Technology won’t save us
‘The possibilities are overrated’
Technology won’t save us
He was so optimistic. When Miedema started his research into the impact of technological innovations on the reduction of greenhouse gases, he was still looking for solutions to fix the problem. But over the course of his research he started losing hope. ‘The possibilities of technology are chronically overrated’, he says.
He looked at three types of technology that Europe – and our own government – is using to combat global warming: electric cars on lithium batteries, using biomass to co-fuel coal-fired plants, and green gas to heat houses. Our government has already realised that the second tactic doesn’t work: biomass co-fuelling might produce less CO2, but harvesting and using it also places a burden on the environment. ‘All in all, it might even be worse for the environment than just the coal-fired plants.’
Lithium batteries in cars seems like a better idea. There’s good reason our government wants to stimulate electric driving. But there are issues here, too. Between now and the year 2050, the year our emissions need to be reduced to zero according to the Paril Climate Accords, another 150 million cars will be produced, Miedema calculated.
There simply isn’t enough lithium in the world to make batteries for each and every one of them. At least 50 million of these cars will have to be fuelled some other way. With hydrogen, for example. But people will also still be driving today’s cars. In short, we’ll be driving so much that the emissions will continue to increase.
Our last hope was ‘green gas’ produced by burning biomass. ‘But because it would take so long to implement these new techniques, it won’t start mattering until 2035 or 2040’, says Miedema. ‘That means it’s not a solution to our current problems.’
‘We’re heading towards a crisis of materials’, says Miedema. ‘Our entire society is carbon-based. We don’t just use it to fuel things; it’s in plastic, medication, anything you can think of. So what happens when we run out? We can’t afford to simply burn out. We also need resources to build the other technologies, such as solar panels and wind parks, and we simply don’t have enough. Prices will rise. We might be able to pay for it in Europe, but this is a global issue.’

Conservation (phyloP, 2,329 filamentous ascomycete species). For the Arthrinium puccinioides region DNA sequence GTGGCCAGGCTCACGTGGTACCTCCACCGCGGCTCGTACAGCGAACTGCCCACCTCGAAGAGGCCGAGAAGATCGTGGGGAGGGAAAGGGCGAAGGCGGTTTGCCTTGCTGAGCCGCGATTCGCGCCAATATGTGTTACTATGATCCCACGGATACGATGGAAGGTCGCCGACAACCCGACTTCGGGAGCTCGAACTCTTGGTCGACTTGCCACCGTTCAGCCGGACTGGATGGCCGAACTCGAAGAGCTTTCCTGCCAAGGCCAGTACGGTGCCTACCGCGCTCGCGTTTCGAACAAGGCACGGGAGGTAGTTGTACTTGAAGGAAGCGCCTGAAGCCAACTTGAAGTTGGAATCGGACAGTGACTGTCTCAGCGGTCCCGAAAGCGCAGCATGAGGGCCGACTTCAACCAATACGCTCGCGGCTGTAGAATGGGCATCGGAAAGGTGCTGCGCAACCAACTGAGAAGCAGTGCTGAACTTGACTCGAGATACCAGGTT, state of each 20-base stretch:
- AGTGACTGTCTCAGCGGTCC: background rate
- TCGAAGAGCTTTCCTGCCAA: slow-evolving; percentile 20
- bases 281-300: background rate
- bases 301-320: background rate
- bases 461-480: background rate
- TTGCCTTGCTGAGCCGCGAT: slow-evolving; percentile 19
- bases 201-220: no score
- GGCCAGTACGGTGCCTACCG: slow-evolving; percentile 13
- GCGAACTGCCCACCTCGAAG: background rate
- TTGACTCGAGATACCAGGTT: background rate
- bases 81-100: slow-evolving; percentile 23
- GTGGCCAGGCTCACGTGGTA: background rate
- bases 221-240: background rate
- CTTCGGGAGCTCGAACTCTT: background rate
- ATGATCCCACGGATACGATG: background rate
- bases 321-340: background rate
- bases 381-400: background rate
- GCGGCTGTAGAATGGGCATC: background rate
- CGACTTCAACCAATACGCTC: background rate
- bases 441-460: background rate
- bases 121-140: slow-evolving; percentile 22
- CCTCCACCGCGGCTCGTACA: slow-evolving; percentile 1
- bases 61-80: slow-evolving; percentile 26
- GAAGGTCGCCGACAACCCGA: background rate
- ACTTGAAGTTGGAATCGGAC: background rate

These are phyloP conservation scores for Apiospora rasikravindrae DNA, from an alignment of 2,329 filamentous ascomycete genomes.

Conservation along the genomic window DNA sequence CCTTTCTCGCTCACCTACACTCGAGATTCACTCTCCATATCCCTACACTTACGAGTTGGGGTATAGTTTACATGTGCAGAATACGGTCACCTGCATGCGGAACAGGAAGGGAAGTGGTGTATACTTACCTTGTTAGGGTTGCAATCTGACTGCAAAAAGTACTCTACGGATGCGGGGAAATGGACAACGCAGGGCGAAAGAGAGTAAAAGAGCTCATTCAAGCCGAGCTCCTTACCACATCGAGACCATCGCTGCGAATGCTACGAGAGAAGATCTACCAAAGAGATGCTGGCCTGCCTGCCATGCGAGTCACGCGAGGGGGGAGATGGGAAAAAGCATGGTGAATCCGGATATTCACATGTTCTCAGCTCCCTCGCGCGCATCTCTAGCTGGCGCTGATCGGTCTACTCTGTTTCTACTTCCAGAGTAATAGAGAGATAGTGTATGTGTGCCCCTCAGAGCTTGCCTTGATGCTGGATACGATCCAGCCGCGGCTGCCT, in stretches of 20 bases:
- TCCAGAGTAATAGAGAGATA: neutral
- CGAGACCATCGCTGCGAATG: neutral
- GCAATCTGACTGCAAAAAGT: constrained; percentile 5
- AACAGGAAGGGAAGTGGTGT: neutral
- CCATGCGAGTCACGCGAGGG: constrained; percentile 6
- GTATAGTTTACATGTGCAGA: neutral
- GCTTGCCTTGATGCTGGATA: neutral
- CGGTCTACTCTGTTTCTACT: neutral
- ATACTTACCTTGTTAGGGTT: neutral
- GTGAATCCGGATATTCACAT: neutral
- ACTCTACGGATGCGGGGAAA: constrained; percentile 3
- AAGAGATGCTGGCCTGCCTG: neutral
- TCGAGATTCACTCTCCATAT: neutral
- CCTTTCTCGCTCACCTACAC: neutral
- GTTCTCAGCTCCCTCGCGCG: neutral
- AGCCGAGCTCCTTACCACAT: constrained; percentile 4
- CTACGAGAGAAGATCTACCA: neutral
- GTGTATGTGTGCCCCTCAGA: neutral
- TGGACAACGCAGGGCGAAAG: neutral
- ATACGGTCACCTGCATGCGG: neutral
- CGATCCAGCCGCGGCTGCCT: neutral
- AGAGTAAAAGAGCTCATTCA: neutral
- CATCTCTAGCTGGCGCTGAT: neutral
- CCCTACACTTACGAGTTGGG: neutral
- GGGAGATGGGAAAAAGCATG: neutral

Miedema admits he’s only calculated the impact of three technologies out of several. But no matter how much he looked at other innovations, he always ended up with the same results: every inroad we make is negated by our need for economic growth. ‘A hundred years ago, the internal combustion motor used a litre of petrol for every three kilometres. That’s evolved to 1 in 30. There’s a limit to how efficient we can make it, but we keep pretending we can beat the consequences in an effort to legitimise what we’re doing.’
So we will not be solving this problem by 2050, he says. Nevertheless, he refuses to give up. In his new position as an environmental physics teacher at Van Hall Laren university of applied sciences, he is trying to figure out how to deal with the consequences of consumer behaviour. ‘We have to start using a different system’, he says. ‘We have to start recycling and design things to last beyond their first life to their second, third, or even fourth life.’
So what about growth? We have to stop prioritising growth, because it’s becoming impossible. We have to think about what we want and what’s truly important to us. ‘We can make do with less and still be happy.’
He fantasises about a service economy. As long as Philips makes money on light bulbs, it’s in their interest for those bulbs to break easily. But if manufacturers start ‘renting’ light for a small fee, light bulbs can be made to last up to twenty years.
He is worried, though. ‘The discussion is taking much too long, and no one is making any decisions. The question is how much time we even have left to talk about it.’09 January 2019 | 9-1-2019, 12:01